If you’re ever going to watch a World Series, watch this one.
The 10 reasons, please.
● Boston and St. Louis are especially fine teams. In the past 40 years, just 14 Series teams have outscored their foes by more than 185 runs in the regular season. And, in that time, no two of them have met head-to-head in the World Series — until now.
● You can’t slide a sheet of paper between the talent levels of the Cardinals and Red Sox. Both won 97 games, and the stats that measure luck say that they should have won even more: St. Louis 101 and Boston 100. Neither has a clear weakness. But neither has a rotation so deep that they might not be vulnerable. This is an ideal match of almost-but-not-quite-great teams.
● This series evokes the era from 1903 through 1968 when the team with the best record in its league went straight to the World Series without running a multiple-round playoff gauntlet. Boston and St. Louis had their league’s best records. This has happened just three times since 1995. If you want to call this a “true” World Series, rather than the autumn crapshoot of recent years, go right ahead.
● Both teams are as close to perfect health as you will ever see. Allen Craig, the best clutch hitter in baseball this year, is back, though gimpy, and can DH in Boston while pinch hitting in the games in St. Louis. Both teams had big injuries before opening day, but they overcame them long ago. Every player that contributed significantly to the success of Boston and St. Louis this season is on the World Series roster. No excuses.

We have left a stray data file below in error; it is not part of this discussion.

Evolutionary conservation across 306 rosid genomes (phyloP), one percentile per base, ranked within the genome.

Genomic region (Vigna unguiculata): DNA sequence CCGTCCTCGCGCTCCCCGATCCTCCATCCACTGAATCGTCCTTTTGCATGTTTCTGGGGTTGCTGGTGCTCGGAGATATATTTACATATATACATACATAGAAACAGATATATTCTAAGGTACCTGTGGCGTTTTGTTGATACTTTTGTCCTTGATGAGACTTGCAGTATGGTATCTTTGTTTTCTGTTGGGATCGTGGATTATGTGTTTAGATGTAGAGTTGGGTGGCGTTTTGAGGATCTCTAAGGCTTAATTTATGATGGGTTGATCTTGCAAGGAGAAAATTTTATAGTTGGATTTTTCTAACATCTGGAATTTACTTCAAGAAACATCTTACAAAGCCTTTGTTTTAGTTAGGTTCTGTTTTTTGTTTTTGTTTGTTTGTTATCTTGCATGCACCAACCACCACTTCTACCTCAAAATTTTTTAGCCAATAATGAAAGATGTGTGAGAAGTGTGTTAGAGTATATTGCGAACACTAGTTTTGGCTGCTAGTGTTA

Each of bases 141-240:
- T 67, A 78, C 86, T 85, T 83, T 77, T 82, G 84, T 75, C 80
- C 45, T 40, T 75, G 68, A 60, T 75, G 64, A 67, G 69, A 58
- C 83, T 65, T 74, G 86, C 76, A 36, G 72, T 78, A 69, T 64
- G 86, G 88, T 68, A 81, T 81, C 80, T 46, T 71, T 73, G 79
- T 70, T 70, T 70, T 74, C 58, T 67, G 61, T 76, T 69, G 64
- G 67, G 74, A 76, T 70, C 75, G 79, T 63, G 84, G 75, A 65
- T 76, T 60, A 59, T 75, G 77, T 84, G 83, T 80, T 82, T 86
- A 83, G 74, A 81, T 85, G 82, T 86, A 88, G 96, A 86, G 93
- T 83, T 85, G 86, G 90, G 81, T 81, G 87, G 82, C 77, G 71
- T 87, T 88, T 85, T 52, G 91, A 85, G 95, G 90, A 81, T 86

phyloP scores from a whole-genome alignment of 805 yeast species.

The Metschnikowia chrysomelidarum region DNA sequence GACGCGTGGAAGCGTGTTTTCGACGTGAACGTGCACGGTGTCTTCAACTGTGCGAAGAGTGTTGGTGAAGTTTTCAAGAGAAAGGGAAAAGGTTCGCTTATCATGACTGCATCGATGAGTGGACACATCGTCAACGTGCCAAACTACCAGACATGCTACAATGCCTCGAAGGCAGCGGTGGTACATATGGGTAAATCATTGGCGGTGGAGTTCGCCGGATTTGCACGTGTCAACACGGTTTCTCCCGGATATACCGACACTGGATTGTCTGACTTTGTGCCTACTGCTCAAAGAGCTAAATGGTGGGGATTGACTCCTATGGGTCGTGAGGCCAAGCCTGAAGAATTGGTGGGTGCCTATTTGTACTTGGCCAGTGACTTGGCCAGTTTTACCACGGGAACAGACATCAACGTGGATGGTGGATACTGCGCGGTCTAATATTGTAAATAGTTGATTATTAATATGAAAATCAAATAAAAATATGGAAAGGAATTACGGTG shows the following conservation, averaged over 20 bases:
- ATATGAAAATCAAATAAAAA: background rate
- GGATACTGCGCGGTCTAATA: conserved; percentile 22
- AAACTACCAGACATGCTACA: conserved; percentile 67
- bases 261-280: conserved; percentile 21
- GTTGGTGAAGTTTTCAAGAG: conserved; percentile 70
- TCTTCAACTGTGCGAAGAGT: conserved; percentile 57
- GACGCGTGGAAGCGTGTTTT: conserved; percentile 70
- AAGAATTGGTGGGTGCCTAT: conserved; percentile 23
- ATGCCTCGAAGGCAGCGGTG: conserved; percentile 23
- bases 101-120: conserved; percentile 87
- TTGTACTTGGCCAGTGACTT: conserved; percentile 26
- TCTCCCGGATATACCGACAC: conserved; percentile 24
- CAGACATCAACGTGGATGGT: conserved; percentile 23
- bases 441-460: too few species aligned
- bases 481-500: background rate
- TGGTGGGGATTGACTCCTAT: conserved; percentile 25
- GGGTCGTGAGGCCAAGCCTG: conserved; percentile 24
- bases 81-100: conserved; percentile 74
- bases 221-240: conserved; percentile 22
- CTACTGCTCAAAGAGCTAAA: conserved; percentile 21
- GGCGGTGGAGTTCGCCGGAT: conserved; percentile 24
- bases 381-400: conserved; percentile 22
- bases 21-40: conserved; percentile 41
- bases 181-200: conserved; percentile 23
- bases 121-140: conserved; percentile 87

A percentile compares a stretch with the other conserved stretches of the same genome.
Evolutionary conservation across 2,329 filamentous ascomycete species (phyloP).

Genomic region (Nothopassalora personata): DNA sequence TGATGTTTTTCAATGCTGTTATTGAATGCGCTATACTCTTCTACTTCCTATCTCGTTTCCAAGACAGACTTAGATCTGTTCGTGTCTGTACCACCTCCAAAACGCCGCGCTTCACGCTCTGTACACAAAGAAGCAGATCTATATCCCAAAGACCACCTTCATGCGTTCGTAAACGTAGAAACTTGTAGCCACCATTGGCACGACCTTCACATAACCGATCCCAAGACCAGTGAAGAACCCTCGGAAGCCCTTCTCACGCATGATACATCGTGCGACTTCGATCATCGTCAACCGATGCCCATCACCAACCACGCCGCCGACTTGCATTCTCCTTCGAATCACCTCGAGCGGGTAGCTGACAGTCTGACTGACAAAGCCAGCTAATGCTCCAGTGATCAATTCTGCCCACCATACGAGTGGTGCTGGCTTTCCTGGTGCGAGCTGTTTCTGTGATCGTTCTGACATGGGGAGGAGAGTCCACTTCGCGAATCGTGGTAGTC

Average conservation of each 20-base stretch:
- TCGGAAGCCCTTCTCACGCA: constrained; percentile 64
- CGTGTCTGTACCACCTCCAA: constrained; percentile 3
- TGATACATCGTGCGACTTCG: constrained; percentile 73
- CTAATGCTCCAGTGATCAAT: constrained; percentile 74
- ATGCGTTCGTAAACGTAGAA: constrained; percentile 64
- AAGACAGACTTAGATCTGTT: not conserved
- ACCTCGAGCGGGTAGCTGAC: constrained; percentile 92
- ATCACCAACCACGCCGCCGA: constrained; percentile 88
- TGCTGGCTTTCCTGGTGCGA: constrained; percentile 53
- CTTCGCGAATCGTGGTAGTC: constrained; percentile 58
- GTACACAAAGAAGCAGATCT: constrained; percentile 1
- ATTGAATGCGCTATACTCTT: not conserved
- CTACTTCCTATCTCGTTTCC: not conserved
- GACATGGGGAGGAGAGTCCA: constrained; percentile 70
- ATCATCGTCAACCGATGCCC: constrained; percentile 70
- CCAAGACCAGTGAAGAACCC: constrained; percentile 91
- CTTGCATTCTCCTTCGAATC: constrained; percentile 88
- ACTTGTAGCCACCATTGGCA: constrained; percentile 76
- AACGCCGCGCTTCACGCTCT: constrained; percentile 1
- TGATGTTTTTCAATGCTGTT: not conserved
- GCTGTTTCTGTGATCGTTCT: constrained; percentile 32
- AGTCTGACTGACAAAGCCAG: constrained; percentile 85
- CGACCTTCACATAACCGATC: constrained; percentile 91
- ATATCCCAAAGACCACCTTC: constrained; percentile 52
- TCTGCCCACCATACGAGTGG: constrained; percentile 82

● Each has quality pitching — the Red Sox and Red Birds are ninth and 10th in MLB in ERA+ (ERA adjusted for home park) — but their offenses are even better and drive their success. Each led its league in scoring. Oh, goody. So with luck, this should be an “action” series; that appeals to the mob (and me) more than a bunch of pitchers’ duels. Boston’s offense is more versatile with both power (178 homers) and speed (123 steals). But guess what the Cards do best? Prevent homers and stop stolen bases (Yadier Molina).
● Boston and St. Louis may be the two best baseball towns in America for passion and knowledge. Add “per capita” and discussion might be closed. Newbie Red Sox fans were slow to appreciate this year’s team. But longtime Boston fans loved this club all the way. With a respectful nod to polyglot New York, Boston and St. Louis, cities at extremes of the sociological spectrum, show the range of the appeal of baseball.
● There’s World Series history between these cities, three previous meetings and all still memorable. In ’04, Boston remembers joy, deferred for 86 years, and a duck boat parade. St. Louis recalls its mortified 105-win team blowing a Game 1 slugfest, then getting swept. Everyone in New England, including those who weren’t born in 1967 or 1946, are certain that if ace Jim Lonborg had pitched Game 7 on normal rest, rather then two days’ rest, or Johnny Pesky hadn’t “held the ball,” the curse would have ended sooner — like 37 or 58 years sooner. (Don’t mention Bob Gibson to them; they prefer to forget.)